Although the diamondback moth occurs each year throughout the Canadian prairies and north central United States, the severity of the infestation varies considerably from year to year. An infestation of diamondback moths cannot be predicted based on the previous years’ population because very few, if any, pupae survive the long, cold Canadian winters. Instead, the severity of the infestation in any given year depends on two factors – overwintering population to the south and strong south winds to transport the moths north into Manitoba, central Saskatchewan and eastern Alberta in the spring.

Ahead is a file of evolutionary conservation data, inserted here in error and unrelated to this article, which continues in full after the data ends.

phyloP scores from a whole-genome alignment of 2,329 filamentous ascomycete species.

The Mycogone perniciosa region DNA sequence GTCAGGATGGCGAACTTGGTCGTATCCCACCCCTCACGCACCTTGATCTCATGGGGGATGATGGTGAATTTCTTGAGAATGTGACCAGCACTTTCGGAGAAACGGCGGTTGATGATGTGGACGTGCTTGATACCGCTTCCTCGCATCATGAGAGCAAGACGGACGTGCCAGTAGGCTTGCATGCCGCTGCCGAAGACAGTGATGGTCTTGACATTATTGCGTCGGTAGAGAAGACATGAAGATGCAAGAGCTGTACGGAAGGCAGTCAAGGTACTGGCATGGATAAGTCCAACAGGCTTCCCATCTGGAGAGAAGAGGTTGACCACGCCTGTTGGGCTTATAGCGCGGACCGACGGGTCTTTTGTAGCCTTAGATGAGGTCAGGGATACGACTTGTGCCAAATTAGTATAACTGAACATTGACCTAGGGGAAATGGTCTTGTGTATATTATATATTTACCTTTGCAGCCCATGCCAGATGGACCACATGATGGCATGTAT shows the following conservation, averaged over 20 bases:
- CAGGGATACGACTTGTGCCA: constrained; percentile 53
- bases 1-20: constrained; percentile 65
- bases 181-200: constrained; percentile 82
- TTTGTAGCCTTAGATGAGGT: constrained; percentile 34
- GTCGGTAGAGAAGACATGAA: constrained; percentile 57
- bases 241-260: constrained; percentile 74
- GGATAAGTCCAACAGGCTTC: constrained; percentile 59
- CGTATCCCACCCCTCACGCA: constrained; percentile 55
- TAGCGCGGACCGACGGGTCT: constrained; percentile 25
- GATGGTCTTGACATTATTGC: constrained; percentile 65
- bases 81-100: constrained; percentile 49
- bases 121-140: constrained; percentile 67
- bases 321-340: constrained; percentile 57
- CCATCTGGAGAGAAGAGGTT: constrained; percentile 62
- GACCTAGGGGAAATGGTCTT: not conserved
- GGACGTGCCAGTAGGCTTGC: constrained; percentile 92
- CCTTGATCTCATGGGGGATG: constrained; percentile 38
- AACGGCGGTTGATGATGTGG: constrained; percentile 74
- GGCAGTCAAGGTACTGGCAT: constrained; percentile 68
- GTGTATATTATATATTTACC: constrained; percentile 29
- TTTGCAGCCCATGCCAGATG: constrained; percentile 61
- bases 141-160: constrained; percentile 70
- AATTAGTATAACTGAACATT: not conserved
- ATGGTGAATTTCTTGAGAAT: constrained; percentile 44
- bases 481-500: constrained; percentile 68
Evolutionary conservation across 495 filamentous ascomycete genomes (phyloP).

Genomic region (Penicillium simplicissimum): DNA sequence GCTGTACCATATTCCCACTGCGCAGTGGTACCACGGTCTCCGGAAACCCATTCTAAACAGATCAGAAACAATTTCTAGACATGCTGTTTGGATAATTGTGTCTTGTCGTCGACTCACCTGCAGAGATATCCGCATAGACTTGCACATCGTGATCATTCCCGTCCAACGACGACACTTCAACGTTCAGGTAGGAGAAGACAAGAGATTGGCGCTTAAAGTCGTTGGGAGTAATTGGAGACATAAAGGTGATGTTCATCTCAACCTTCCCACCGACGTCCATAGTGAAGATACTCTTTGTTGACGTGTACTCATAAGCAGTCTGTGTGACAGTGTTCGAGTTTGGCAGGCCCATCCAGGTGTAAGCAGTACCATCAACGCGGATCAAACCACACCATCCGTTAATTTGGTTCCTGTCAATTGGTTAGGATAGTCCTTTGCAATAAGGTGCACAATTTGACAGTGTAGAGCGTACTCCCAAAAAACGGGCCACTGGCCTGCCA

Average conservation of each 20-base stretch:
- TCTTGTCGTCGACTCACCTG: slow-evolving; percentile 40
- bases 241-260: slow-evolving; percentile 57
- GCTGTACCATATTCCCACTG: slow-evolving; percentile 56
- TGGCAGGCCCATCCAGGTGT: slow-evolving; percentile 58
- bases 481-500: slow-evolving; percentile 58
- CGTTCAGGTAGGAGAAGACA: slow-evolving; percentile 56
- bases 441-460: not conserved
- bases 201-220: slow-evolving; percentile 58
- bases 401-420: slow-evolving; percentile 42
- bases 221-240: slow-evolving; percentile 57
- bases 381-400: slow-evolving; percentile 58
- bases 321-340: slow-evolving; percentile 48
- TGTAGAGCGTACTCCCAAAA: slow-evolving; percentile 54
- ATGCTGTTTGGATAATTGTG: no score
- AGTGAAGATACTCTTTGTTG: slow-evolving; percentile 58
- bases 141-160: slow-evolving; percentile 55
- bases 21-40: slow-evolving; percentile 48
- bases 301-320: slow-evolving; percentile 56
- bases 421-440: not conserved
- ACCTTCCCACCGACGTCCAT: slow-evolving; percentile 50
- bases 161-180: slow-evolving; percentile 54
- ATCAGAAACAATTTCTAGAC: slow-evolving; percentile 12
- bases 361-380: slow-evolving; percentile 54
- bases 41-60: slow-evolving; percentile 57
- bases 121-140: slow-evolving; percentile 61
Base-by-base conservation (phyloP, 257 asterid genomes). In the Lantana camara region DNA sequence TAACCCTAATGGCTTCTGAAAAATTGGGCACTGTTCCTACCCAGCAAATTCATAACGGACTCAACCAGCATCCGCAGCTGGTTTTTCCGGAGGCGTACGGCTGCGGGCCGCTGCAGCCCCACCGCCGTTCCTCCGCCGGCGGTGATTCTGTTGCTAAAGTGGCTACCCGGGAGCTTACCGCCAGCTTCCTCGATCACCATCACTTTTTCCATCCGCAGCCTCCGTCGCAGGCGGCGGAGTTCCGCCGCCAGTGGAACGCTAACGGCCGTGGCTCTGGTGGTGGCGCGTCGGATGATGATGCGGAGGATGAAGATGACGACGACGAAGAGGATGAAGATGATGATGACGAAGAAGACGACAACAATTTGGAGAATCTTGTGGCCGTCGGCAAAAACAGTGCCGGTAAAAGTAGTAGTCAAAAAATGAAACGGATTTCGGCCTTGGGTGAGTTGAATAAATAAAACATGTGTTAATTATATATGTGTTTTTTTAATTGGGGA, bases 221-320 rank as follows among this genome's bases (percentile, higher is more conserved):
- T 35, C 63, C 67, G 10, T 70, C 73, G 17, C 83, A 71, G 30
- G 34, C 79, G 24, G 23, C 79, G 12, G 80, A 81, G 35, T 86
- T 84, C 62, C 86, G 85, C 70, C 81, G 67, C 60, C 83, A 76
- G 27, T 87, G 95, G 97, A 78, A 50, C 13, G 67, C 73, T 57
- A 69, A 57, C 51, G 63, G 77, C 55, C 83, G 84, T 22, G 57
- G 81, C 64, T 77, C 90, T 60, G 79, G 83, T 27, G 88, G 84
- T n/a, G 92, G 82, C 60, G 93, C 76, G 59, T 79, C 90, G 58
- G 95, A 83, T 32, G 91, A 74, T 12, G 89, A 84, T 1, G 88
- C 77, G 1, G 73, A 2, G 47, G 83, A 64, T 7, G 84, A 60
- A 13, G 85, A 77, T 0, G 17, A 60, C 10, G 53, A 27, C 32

In years when conditions are right for the moths – that is, when the moths arrive on the wind in large numbers in early May and summer temperatures are hot – diamondback moth infestations can cause millions of dollars of damage.
Diamondback surveys were conducted in canola fields using pheromone traps. These traps were set up on the edge of the fields and checked once a week and counts taken. Diamondback surveys took place from May-July 2012.
The wheat midge (Sitodiplosis mosellana) is found in most areas around the world wherever wheat is grown. In recent years, significant damage to wheat crops has been reported in Alberta, Saskatchewan, Manitoba, and southern British Columbia.